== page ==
I’m not a snob but foreign films aren’t usually my favorite films to review. I find myself focusing on the subtitles and missing the film’s little nuances, and I hate that. I’d almost rather watch a silent film than one with subtitles. Dragging my rear to a screening of a foreign film is like pulling teeth. I’ve probably seen 100+ movies this year (at least) and only a handful of them were foreign films. That said, “Bad Education” wasn’t the typical foreign film experience for me. I was completely enthralled with Pedro Almodovar’s latest effort.
“Bad Education” is the twisted tale of two young boys who find solace and love in one another’s company while cooped up in a religious school. Torn apart by a jealous priest who wants little Ignacio for his own, the two wind up forced to go their separate ways. It isn’t until 16 years later when a man introducing himself as Ignacio (Gael Garcia Bernal) tracks down Enrique (the outstanding Fele Martinez), a talented young up-and-coming director, that the two young lovers reunite. Ignacio tells Enrique he now goes by 'Angel' and has written the story of their childhood. Presenting the script to Enrique, Angel hopes the filmmaker will choose to shoot his script and cast him in the lead. But nothing is as it appears as “Bad Education” twists and turns and completely ensnares the audience in its delicately constructed web.
Gael Garcia Bernal knocks it out of the ballpark with his portrayal of a drug-abusing transvestite. Definitely one of the best performances of the year, and by far the best performance in any foreign language film released in 2004, Bernal is it. He almost defies you to try and look away while he’s onscreen.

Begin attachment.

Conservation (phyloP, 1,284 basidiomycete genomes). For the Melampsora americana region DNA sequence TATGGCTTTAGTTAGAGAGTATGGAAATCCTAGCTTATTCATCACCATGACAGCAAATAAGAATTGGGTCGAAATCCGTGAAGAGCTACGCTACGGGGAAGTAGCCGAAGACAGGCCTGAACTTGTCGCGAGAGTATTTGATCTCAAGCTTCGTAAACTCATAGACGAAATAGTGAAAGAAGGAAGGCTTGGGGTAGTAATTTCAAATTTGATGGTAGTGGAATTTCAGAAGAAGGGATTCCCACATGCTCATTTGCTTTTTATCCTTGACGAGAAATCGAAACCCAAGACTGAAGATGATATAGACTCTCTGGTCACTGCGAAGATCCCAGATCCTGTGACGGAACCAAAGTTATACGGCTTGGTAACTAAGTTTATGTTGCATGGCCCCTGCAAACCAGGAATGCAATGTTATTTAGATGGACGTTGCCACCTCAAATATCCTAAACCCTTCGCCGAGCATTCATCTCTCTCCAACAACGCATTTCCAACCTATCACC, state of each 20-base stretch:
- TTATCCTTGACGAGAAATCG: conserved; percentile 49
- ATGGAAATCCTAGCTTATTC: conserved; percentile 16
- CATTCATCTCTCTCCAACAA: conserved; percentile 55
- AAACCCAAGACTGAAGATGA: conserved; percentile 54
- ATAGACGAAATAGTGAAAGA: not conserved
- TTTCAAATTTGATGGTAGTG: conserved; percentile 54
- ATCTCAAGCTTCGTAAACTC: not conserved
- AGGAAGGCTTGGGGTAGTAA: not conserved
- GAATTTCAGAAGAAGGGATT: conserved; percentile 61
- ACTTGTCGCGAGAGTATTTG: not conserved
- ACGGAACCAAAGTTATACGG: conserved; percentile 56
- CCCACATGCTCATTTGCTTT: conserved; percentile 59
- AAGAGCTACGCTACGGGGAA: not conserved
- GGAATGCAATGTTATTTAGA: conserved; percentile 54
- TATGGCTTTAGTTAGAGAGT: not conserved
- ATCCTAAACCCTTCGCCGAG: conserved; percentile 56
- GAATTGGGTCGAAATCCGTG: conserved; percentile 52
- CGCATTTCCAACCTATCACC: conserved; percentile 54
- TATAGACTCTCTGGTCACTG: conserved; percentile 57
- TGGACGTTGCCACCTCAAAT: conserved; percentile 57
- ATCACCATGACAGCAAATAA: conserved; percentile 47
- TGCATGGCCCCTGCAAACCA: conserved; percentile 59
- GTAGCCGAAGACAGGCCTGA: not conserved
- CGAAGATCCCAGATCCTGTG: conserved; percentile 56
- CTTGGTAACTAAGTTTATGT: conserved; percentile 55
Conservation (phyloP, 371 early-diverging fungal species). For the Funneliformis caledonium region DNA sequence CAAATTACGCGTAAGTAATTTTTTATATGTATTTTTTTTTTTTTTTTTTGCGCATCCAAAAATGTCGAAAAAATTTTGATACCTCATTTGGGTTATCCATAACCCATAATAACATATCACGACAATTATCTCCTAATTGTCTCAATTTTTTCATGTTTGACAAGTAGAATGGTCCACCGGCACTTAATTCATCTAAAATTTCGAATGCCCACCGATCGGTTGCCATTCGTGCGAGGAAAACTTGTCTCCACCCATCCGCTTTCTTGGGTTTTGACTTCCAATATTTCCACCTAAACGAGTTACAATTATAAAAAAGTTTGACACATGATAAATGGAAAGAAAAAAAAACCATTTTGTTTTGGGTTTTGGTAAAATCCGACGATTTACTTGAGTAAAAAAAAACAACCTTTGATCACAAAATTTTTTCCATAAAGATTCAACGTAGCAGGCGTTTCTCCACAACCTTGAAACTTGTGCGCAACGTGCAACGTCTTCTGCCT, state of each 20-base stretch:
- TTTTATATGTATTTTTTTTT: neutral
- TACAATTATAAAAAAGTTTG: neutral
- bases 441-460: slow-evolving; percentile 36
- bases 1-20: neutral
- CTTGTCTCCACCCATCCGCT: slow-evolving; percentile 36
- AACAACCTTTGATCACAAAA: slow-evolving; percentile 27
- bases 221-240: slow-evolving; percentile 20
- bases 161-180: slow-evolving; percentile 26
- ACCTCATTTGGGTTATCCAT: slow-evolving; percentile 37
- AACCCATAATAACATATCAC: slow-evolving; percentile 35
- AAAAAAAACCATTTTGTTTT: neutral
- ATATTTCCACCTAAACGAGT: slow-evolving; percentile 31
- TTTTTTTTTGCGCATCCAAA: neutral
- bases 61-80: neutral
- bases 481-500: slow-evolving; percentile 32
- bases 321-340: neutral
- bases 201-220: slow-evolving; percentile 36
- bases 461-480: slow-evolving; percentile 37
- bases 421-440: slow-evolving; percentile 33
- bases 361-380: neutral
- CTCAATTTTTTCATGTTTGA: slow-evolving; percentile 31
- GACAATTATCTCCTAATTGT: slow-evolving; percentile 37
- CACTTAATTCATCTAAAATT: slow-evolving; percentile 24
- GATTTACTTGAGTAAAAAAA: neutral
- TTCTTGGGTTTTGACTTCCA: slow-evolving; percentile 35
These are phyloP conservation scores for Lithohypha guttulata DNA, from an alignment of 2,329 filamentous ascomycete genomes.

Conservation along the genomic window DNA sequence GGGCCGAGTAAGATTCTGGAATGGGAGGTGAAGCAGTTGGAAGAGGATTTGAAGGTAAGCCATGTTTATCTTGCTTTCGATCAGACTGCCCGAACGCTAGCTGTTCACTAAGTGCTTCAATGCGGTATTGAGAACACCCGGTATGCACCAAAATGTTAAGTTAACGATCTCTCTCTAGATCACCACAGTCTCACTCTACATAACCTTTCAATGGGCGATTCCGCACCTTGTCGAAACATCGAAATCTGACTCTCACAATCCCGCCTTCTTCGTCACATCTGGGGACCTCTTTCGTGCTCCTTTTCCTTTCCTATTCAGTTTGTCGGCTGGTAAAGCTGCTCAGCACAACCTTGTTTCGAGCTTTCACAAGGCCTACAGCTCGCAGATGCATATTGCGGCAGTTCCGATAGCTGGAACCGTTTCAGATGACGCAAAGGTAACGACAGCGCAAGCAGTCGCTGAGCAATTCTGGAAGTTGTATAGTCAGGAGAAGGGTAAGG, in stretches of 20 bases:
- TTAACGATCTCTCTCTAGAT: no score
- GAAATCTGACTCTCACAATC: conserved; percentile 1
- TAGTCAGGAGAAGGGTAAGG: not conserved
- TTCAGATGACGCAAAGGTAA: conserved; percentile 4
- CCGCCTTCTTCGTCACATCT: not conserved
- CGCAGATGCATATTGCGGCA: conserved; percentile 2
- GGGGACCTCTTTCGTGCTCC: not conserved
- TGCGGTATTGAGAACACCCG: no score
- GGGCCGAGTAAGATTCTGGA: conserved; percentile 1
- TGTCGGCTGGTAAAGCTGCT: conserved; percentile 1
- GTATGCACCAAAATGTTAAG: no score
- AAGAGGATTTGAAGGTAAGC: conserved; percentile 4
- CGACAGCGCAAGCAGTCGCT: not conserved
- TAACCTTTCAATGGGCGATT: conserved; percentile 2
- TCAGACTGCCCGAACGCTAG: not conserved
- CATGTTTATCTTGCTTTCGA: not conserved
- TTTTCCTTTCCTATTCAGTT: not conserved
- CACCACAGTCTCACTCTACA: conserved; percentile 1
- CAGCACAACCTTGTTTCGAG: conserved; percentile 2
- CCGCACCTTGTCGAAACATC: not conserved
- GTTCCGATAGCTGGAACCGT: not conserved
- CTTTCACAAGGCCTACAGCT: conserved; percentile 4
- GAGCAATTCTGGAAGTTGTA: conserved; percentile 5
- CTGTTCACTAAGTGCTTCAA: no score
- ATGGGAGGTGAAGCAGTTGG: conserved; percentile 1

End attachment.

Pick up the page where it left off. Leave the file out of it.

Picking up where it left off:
There are very few times I can sit through an entire movie and not once wonder about the director’s casting choices. Maybe it’s the kid who’s slightly out of place or the romantic leading lady who fails to ignite a fire under her male co-star. Most often it’s the tiniest of supporting roles where the filmmaker goes wrong. With “Bad Education,” every single actor – no matter the size of the role – is perfect. Almodovar has so thoughtfully and artistically created a realistic world for his fictional characters to inhabit that each becomes a fully developed figure in this cinematic experience.
“Bad Education” is not to be missed. Gael Garcia Bernal is Oscar-worthy and the film is smart, absorbing, and one-of-a-kind. An original story told by one of the best contemporary filmmakers, “Bad Education” is a mesmerizing movie experience.
"Bad Education" was directed by Pedro Almodovar and is rated NC-17 for a scene of explicit sexual content.